A loved one has died and you have been asked to give a eulogy. There are few greater honors than to deliver heartfelt stories from your loved one's best days. Writing one is not easy. At best, there is only a few day's notice and you might not be in the best state of mind to write lucidly.
I know. I have written and delivered many over the years. I also know it is a difficult kind of thing to hire someone else to help write. In that regard, consider my ideas below as you prepare your words.
A eulogy is much like a best man speech in that it honors the loved one. It is a kind of a love story.
Don't wing it. Have it all written out.
Try to go at least five minutes, but not more than 10. This will be somewhere between 750-1,500 words.
Tell stories highlighting different parts of their life with you. You can tell several stories, or one long story.
Remember the audience loved him too, and try to include others in your story.
You might say with a smile, "John Smith and I used to go to O'Leary's Pub over on Farm Road every Friday night after work with George. George's college roommate would sometimes join us, or Mickey, his brother. One time, George ordered a pastrami on rye but was away from the table when his order came. Mickey -- usually a very loving brother, decided to pull a fast one, and poured hot sauce inside George's sandwich. Lots of it. Poor George. He thought black pepper was spicy. He bit into it and his eyes widened as big as baseballs.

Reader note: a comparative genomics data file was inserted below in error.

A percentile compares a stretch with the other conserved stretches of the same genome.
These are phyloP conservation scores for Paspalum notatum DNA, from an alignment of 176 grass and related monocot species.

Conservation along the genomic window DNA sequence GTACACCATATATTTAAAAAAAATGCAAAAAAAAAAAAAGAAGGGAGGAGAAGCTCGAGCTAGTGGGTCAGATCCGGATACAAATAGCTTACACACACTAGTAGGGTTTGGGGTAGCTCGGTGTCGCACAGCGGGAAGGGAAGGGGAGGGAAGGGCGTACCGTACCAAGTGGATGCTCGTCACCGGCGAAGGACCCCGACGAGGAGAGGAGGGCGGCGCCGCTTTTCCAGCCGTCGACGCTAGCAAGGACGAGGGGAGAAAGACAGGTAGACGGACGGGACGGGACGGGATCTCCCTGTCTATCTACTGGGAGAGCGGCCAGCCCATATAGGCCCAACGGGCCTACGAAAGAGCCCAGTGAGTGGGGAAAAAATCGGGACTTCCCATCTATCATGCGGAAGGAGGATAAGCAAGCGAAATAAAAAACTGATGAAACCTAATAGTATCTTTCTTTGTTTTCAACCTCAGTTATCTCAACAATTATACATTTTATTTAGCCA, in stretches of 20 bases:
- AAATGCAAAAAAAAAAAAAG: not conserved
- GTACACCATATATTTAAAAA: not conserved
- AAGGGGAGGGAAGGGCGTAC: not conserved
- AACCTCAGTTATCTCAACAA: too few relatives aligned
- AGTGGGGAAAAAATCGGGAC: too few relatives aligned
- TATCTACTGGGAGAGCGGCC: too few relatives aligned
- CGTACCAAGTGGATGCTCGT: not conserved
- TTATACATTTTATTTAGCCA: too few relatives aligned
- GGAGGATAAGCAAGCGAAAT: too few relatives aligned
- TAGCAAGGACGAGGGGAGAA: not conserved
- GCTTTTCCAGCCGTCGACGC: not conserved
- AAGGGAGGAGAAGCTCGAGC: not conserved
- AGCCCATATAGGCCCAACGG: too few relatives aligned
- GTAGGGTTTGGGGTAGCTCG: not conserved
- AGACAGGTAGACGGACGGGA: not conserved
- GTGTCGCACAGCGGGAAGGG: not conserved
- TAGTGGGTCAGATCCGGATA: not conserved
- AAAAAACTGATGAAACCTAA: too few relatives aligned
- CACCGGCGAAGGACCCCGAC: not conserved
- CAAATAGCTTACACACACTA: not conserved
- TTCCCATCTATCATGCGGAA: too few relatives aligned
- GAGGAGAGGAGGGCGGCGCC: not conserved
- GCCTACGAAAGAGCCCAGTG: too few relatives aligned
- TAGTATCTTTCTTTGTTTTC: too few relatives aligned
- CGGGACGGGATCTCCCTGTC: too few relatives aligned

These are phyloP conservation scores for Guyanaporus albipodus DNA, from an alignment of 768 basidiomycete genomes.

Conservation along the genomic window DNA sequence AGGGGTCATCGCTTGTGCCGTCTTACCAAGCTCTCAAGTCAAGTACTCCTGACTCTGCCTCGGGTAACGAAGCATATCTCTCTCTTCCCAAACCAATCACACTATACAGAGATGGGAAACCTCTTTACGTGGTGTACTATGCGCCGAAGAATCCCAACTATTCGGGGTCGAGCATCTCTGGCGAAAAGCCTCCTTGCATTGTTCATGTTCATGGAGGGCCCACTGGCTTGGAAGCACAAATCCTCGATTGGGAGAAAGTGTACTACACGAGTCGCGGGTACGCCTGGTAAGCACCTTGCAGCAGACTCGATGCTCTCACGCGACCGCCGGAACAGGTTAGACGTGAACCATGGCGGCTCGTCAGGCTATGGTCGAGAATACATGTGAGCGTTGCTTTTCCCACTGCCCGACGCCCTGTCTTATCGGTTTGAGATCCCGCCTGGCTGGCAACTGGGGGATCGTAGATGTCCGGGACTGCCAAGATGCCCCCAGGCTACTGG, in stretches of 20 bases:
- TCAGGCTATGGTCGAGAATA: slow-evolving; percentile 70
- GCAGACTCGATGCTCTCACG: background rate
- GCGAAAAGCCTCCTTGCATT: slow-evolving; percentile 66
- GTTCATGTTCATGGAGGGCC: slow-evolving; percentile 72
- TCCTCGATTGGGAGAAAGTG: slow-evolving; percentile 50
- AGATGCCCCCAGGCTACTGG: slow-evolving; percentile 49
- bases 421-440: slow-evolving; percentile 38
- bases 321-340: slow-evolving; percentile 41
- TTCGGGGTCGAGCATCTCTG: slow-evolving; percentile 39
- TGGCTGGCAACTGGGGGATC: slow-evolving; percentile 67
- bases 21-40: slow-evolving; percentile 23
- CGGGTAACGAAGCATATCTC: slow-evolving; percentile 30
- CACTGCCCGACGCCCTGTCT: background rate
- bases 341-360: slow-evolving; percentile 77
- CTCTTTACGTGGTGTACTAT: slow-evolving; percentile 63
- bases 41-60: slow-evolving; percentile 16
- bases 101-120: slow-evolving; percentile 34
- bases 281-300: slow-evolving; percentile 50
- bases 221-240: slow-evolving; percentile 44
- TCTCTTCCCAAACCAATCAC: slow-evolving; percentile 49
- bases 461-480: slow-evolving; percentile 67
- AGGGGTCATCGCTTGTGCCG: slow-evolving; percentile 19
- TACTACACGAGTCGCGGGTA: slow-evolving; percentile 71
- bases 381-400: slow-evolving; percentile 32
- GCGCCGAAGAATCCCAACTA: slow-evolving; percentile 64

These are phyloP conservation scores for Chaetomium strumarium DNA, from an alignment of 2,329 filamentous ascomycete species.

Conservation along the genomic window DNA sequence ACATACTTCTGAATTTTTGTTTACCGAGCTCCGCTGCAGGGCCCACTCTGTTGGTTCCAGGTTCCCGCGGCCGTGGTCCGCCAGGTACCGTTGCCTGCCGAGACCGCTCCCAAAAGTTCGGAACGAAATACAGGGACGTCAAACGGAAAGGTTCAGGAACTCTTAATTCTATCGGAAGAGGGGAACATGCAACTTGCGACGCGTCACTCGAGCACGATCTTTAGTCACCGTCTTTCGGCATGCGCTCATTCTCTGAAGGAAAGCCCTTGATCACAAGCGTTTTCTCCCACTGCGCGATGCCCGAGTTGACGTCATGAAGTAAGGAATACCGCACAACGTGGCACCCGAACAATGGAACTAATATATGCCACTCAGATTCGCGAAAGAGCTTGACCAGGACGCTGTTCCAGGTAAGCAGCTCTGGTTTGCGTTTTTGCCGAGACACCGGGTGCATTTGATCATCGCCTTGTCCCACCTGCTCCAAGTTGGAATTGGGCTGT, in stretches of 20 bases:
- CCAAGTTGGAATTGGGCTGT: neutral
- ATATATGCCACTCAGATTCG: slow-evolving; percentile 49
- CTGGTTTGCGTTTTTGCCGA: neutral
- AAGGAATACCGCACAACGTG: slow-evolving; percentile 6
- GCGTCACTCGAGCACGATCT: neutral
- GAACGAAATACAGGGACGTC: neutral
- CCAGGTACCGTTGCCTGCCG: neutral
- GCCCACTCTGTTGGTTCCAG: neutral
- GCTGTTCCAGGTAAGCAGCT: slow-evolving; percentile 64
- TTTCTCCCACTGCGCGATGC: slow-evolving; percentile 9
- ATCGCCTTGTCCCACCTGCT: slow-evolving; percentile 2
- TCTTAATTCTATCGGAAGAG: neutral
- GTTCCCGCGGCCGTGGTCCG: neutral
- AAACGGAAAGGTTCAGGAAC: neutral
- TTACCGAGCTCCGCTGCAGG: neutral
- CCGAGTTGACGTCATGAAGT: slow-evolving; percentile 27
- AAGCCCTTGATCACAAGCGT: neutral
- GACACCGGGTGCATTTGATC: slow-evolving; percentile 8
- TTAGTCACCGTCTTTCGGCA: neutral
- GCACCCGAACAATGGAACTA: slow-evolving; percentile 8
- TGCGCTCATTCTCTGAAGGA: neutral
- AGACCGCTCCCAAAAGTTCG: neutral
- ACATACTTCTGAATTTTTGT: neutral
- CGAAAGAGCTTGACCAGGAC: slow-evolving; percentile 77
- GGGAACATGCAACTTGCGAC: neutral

It is OK to cry. It is also OK to laugh. Pause, catch your breath, and realize everyone understands. While writing, you might recognize one section will be more difficult to deliver than another. Save the hardest part for the end.
Practicing your eulogy often will help you deliver it, as well as having a printed copy with page numbers.
Be specific as you describe your loved one. Help people remember him, and help people get to know him.
Don't say, "He loved the outdoors." Say instead, "He loved fishing for bass on Kickapoo Lake in his rickety old rowboat. He'd fish long after he ran out of bait, enjoying the calm rocking of the boat, the warm breeze, and the smell of the lake. The fish were just his excuse for getting out there."
Don't say, "He was loving." Say instead, "Even when George was in his last days, he still thanked every nurse and doctor for all they did. When I visited him in the hospital, he would ask about my family and how I was doing. Then he would listen."
Don't say, "He was generous." Say instead, "Part of George's life was lived in secret. That was the generous side of him. I know this because one day at work, I saw him buy lunch for a homeless man, then sit and share the meal with him. I saw him quietly give the Bulls tickets he won in the accounting department raffle to the cashier in the cafeteria. And I know he was generous because when I was out of job and money was tight, he gave me money to cover my mortgage and said firmly, 'This is not a loan. You are my friend.' I owe you, buddy."
If you have known the person a long time, try to remember stories from the earliest days. You have a unique perspective. Telling your stories from 50 years ago will those who have known him only a few years understand him so much better.
There are no rules for eulogies other than keeping it family friendly. Do not tell any stories you would not tell his youngest child or grandchild.
As you deliver, approach the podium and pause to collect yourself and to look around the room. Try to look at each person, especially on his immediate family, and the people you and your loved one spent time with. This will be hard but worth it. You are letting them know you are standing with them.